Okay, so Parque Central is not the Boulevard Saint-Michel and the La Catedral is not Notre Dame, but you could get a few amuses bouche chez Metiz and then float around town afterwards enjoying a fine post-meal Gallic buzz. Yolkobsens do regularly.
The owner, a young Parisian expat, is the chief cook, marketer, buyer and seller at this finely arranged store on the 4a Avenida Sur (#1), just south of the Parque Central and the grand Catedral. He is very generous with samples at his counter as well as with explanations of where the savoury delicacies come from and how they’re made.
One of our favorite lunches is put together with take-away Metiz cheeses, charcuterie and bread, which we top off with a glass of wine or two. Here’s what we put in our picnic basket last time.
We can’t resist cheese. Metiz has a fine selection, many of them French, but there are other international varieties. One of the discoveries made in this smart little deli is a Fontal cheese, made in Tecpan Guatemala. It has a mildly nippy first tickle on the palette and rounds off with a buttery-nutty finale. Next we ordered another of our preferred cheeses, Curado, from Spain. And it has a remarkable trove of taste for it’s five months of aging. At first it fools you into thinking it flirts with a light Emmental prelude, but on further investigation you find that it has a long-term commitment to much more nuanced and almost earthy flavors, including a teasing of a smokiness. Normally, we prefer the true French blue cheese, but since its pretty popular, there wasn’t any to be had that day. So we got the Danish Gorgonzola, and, loyal to the fine Italian tradition, the Danes made a version with a creamy chorus singing back-up to the sharp zest and the signature blue green Gorgonzola vibe.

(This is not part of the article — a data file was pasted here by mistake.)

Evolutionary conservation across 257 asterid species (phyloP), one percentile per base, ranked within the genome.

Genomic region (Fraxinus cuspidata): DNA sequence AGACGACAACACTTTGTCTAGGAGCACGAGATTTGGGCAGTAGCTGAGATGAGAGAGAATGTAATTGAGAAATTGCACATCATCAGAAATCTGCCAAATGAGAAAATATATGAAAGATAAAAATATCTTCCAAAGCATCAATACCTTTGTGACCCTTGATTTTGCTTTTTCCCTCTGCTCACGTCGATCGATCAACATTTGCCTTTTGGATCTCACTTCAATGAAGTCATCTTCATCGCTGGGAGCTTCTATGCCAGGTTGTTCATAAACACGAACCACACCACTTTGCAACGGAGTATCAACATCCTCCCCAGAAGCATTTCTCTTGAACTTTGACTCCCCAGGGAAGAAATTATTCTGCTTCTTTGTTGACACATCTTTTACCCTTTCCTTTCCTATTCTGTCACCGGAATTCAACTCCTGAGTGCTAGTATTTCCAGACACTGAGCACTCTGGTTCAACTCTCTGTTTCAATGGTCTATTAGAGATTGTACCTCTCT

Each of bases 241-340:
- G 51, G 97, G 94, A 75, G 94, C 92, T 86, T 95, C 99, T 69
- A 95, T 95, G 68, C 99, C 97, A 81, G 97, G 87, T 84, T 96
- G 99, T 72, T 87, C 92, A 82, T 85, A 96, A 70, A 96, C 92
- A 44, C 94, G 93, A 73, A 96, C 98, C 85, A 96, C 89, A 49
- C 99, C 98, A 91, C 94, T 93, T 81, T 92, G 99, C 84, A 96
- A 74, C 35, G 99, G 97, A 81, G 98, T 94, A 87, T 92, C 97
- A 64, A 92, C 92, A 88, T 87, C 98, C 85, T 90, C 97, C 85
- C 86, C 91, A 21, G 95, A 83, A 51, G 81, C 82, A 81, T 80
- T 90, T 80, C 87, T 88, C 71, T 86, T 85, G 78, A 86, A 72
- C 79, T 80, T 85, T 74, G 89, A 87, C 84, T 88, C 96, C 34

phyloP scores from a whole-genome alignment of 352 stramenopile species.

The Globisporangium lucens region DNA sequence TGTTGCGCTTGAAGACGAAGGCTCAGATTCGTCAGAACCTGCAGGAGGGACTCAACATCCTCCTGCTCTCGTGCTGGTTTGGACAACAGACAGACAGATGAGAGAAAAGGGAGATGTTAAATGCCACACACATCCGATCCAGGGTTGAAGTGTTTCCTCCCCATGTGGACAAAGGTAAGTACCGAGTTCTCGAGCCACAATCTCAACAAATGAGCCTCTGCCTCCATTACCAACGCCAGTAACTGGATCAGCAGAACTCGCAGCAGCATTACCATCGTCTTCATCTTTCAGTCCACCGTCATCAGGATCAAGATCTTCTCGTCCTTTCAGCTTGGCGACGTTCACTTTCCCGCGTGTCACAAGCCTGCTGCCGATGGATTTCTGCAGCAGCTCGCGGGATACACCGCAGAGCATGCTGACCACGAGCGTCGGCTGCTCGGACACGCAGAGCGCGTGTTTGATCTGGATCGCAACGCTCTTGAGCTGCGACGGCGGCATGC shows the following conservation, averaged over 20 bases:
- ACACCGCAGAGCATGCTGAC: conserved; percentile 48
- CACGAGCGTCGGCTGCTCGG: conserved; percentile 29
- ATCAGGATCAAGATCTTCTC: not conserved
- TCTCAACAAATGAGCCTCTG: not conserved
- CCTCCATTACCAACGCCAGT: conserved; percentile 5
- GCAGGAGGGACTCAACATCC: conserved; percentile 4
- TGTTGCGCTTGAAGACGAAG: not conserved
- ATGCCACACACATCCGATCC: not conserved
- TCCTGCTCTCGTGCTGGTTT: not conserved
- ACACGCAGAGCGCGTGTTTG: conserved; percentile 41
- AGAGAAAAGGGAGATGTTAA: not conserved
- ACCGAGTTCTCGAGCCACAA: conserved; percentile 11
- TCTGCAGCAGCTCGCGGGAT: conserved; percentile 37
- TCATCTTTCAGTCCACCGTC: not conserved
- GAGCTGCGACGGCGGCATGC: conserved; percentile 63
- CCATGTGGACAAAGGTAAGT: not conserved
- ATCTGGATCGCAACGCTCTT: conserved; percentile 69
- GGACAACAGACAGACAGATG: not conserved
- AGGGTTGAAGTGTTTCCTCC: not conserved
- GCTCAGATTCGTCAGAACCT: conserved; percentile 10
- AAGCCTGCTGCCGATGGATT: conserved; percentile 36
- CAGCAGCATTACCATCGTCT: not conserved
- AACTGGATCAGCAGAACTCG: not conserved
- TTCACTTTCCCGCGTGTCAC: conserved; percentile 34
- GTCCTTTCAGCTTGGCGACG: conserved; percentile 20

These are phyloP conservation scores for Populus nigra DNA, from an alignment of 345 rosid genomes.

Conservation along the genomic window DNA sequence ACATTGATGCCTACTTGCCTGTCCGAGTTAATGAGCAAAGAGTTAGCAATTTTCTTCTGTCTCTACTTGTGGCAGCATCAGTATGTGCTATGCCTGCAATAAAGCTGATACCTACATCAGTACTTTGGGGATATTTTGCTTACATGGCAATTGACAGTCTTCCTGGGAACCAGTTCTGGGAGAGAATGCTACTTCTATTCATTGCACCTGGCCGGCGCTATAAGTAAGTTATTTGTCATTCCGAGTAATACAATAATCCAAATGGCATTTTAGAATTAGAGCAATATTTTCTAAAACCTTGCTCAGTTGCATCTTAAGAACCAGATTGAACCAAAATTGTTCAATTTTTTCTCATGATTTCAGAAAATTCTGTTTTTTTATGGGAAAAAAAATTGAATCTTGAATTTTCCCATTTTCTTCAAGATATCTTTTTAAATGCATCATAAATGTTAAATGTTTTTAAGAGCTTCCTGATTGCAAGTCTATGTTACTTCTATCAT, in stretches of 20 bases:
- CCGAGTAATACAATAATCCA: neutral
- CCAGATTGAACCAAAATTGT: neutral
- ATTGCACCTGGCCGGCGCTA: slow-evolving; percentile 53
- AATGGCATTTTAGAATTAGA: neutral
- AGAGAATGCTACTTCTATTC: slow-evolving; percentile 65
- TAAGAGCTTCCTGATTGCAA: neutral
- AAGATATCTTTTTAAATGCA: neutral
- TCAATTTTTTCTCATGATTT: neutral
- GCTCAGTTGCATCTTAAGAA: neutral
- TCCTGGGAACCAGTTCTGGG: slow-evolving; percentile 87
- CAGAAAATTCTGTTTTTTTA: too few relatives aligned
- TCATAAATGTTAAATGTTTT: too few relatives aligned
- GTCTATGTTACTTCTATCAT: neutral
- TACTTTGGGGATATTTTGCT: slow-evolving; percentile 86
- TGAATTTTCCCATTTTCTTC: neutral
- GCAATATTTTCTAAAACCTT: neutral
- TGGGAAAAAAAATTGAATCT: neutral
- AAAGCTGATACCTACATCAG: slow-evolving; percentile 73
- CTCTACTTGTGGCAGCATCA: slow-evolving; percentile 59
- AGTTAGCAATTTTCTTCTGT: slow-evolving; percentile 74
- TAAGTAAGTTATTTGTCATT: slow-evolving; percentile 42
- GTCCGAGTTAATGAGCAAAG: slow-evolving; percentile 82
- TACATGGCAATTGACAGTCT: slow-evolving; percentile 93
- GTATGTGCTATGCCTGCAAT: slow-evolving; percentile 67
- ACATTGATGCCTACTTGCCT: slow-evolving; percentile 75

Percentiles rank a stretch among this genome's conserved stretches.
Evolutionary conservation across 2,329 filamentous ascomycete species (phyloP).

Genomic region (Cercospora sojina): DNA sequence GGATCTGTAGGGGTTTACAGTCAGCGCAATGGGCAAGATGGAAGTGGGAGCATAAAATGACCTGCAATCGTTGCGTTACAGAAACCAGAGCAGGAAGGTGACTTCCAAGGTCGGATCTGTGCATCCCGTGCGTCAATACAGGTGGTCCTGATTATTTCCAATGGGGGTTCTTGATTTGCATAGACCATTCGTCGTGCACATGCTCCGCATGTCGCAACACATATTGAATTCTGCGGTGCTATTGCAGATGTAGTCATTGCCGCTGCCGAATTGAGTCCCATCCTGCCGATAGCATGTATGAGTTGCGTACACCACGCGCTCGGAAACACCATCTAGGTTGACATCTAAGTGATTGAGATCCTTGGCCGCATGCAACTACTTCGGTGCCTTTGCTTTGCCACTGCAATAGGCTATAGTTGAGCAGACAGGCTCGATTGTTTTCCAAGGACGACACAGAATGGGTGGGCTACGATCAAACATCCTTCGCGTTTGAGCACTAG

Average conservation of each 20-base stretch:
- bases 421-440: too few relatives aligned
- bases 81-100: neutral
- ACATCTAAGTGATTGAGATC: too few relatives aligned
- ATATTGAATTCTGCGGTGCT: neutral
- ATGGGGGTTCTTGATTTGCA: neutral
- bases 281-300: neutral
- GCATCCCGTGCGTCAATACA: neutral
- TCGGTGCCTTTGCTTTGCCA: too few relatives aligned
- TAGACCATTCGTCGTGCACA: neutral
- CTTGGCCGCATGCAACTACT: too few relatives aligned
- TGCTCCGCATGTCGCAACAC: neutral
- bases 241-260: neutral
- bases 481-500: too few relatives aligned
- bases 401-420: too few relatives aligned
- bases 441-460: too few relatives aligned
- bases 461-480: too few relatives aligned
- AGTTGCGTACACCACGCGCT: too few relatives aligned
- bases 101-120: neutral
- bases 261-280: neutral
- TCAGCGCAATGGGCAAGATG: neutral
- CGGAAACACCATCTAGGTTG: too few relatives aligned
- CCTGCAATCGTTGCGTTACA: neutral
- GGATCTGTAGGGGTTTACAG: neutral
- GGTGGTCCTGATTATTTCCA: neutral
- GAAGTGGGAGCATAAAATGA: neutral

Next, we went for a “rillette du porc,” from among a wide selection of house brands prepared in the Metiz kitchen. His selection of pates, terrines and rillettes range from the aforementioned which is spiced pork, in the traditional coarse shred style to the extremely refined chicken liver pate. There’s duck spread irresistibly presented under the house label as well.
We can never resists another house specialty, the “saucisson sec.” This is a classic French narrow, mainly pork, sometimes with a mix of beef, cured, dry sausage. Metiz can’t keep up with the demand for his Parisian sausages. He assured us that more were on the way, and suggested that we console ourselves with a beef and pork model from Tecpan Guatemala. It was excellent, we had to confess, but we still prefer the Metiz house brand.
Metiz also makes sandwiches to go if you don’t want to tote away a whole picnic. The sandwiches with the house brand or imported prosciutto (not too salty, perfect) and cheese are my personal favorites.